As powerful, it has become the symbol of power and distinction, and hence has decorated equally the regal robe and the mantle of martyrdom, producing awe, veneration, and fear; while in its gentler offices it moves and assists the affections of "Luve. Hope, and Joy. fair Pleasure's smiling train;" and is, upon the whole, the most effective of colours. The poets have accordingly availed themselves freely of this colour and its progeny, for the purpose of expression, in decorating figures and constructing epithets,* often using the term purple metonymically for red; - sometimes, it is true, for the mere words as sounds, but frequently also with the refined taste, true judgment, and cultivated feeling of the painter: thus Aurora, or the morning, is represented as of rosy complexion, with robes of pale bright yellow, drawn by cream-coloured horses and a chariot, decorated with rose-colour and pearls of dew; all proper attributes of the morning. She is also represented as accompanied by the youthful Horae, or Hours, in gay attire; and the draperies of these might well accord for harmony and truth with the natural succession of colours, black, grey, purple, blue, green, yellow, white: - a pictorial subject exquisitely treated in the celebrated "Aurora" of Guido. Of the relations, attributes, and uses of this colour, innumerable examples may be adduced from the poets; but the following may suffice, in reference to 1, Beauty, etc.

"Beauty's ensign yet Is crimson in thy lips and in thy cheeks, And death's pale flag is not advanced there."

Shakspese.

Of Red 7 - Rosy-fingered.

Homer.

"To blush and beautify the cheek again."

Shakspere.

2. Joy, etc.

"See, your guests approach: Address yourself to entertain them sprightly, And let's be red with mirth."

Idem.

"Blooming youth and gay delight Sit on thy rosy cheeks confess'd."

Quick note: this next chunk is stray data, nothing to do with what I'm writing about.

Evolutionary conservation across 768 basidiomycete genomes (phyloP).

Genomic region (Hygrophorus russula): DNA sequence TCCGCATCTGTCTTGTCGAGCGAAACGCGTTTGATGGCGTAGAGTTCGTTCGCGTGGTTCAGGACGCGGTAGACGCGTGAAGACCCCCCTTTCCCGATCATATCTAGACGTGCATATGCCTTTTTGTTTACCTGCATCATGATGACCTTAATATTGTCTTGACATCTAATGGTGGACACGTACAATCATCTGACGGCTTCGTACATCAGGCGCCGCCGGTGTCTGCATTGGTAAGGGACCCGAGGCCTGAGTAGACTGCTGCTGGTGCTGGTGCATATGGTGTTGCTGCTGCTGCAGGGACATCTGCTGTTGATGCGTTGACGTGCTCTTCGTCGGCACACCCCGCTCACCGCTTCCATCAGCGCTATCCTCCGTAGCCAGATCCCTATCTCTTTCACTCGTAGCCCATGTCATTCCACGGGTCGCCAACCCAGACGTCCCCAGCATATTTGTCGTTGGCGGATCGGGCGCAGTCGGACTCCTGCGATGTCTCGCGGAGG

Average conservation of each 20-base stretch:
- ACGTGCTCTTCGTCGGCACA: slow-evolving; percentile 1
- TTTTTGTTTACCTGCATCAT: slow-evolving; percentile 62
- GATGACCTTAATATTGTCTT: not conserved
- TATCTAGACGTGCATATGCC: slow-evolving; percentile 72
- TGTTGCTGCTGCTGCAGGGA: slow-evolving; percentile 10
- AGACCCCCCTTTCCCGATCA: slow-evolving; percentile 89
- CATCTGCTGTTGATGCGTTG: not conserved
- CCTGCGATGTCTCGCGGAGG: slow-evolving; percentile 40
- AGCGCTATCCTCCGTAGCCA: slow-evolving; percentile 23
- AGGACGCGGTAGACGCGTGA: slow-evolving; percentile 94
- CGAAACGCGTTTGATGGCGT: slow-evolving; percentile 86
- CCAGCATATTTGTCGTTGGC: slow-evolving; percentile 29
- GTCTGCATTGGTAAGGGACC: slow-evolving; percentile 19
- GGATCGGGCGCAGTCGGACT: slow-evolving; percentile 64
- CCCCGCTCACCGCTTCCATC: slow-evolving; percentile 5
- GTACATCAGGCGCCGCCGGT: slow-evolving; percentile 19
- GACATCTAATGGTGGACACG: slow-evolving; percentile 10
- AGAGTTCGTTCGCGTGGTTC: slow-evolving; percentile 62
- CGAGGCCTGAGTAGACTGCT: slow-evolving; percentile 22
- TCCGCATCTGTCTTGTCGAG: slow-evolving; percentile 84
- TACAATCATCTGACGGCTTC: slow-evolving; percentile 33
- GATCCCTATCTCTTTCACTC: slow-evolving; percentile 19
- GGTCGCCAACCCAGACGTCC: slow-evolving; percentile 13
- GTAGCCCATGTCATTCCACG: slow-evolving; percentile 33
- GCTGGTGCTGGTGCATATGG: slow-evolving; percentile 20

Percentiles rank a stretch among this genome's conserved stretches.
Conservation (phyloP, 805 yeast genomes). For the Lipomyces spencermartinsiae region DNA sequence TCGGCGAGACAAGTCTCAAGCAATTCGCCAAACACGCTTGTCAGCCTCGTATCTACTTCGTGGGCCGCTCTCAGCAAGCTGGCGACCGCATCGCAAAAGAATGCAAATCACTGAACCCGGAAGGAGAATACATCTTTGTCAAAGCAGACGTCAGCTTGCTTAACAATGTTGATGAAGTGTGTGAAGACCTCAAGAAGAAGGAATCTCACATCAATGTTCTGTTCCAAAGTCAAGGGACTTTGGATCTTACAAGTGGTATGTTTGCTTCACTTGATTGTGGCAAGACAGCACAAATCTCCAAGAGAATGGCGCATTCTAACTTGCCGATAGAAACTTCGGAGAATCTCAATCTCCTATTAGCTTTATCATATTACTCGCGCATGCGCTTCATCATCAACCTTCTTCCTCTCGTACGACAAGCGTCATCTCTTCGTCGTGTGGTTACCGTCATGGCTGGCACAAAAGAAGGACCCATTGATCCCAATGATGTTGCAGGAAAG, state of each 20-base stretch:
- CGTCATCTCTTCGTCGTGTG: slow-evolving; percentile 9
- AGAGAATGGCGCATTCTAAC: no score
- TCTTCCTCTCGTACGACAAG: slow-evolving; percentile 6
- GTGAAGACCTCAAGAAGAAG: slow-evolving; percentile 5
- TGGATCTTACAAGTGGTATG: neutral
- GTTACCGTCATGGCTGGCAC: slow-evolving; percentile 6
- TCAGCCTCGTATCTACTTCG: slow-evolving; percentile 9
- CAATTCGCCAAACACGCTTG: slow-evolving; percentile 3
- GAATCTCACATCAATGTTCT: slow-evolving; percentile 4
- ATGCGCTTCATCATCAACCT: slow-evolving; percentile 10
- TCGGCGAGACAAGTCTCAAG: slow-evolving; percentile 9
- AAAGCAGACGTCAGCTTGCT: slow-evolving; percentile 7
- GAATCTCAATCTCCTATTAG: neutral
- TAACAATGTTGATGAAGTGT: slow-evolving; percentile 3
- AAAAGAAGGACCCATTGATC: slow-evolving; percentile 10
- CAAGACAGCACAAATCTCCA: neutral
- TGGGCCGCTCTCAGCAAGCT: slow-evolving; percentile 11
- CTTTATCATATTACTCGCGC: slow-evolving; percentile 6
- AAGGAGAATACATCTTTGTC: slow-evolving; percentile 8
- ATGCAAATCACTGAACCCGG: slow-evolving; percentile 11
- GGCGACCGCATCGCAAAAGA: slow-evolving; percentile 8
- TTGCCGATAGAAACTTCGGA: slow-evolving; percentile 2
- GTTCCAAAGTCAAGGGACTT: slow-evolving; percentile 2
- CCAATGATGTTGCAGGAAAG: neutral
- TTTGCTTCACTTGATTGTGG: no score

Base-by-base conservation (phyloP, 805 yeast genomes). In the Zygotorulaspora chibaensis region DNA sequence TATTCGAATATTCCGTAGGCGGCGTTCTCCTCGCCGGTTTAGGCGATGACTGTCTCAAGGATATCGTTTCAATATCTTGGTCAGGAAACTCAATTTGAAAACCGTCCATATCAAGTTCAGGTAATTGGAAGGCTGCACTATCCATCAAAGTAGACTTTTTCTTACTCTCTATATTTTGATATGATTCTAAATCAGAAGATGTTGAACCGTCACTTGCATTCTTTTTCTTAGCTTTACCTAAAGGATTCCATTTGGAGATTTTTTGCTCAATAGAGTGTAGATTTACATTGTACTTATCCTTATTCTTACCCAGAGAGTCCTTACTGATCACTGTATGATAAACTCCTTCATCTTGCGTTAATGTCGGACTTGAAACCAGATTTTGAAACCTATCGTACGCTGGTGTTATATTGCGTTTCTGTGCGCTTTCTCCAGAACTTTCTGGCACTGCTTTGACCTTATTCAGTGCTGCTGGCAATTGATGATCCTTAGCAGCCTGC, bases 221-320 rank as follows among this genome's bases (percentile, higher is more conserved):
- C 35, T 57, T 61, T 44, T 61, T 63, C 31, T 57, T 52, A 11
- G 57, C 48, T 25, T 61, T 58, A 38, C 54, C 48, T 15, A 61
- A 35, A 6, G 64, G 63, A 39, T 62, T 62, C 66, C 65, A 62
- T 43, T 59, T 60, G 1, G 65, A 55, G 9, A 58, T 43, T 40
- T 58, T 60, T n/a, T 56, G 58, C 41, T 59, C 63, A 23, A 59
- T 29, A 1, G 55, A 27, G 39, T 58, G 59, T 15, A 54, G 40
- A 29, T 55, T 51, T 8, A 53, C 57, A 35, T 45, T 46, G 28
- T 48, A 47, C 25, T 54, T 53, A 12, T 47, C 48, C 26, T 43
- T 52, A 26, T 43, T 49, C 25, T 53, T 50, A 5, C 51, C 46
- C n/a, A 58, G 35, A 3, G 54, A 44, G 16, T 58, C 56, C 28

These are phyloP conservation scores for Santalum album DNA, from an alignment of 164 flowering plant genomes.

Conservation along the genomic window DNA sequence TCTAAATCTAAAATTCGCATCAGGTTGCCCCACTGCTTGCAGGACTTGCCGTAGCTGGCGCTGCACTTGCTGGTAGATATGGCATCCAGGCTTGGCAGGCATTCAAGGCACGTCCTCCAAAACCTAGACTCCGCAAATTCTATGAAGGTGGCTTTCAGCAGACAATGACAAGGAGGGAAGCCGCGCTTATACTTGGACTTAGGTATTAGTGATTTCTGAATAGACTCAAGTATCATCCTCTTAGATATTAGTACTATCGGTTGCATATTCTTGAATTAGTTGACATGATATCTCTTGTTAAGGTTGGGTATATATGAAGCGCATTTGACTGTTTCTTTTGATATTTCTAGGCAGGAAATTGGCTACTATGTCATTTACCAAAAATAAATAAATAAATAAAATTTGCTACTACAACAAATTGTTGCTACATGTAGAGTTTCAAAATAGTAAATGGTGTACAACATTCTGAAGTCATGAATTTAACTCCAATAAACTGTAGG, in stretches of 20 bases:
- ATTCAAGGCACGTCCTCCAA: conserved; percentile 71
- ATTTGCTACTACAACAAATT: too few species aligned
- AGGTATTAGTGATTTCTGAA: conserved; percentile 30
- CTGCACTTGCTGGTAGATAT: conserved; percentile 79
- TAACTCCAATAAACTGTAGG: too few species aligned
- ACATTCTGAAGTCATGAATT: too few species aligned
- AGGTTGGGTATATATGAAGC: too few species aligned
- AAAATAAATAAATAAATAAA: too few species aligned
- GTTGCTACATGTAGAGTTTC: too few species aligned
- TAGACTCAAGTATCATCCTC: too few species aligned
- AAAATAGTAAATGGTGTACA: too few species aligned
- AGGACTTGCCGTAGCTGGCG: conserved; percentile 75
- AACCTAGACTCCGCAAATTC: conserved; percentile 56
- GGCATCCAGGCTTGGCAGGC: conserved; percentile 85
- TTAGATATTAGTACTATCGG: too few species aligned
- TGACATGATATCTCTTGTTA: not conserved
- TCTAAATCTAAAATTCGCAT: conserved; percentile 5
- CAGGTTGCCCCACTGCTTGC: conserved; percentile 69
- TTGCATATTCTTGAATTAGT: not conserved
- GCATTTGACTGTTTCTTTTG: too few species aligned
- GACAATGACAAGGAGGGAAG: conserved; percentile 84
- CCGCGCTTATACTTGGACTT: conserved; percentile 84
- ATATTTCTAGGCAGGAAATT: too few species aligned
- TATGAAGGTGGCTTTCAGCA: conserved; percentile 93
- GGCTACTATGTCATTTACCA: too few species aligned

Prior.

3. Love, etc.

"Would you know where young Love in his beauty reposes. Go - seek for the boy in the Valley of Roses."

M. A. Brown.

"Coarse complexions, And cheeks of ev'ry grain, will serve to ply The sampler, and to tease the housewife's wool: What need a vermil-tinctured lip for that - Love-darting eyes, or tresses like the morn? "

Milton.

4. Hope, etc.

" For me the balm shall bleed, the amber flow, The coral redden, and the ruby glow"

Pope.

"The rosy-finger'd morning fair"

Spenser.

5. Dignity, etc.

"The scarlet honour of your peaceful gown."

Dryden.

"Thy ambition. Thou scarlet sin, rubb'd this bewailing land Of noble Buckingham."

SHAKSPERR.

6. Ardour, etc.

"He spoke: the goddess with the charming eyes Glows with celestial red, and thus replies - ."

Pope's Homer.

"While Mara, descending from his crimson car, Fans with fierce hands the kindling flames of war."

Haller.

7. Anger, etc.

"If I prove honey-mouth'd, let my tongue blister, And never to my red-look'd anger be The trumpet any more."

Shaksphere.

"How bloodily the sun begins to peer Above yon busky hill I The day looks pale At his distemperature."

"Change the complexion of her maid-palepeace To scarlet indignation, and bedew Her pastures' grass with faithful English blood."

Idem.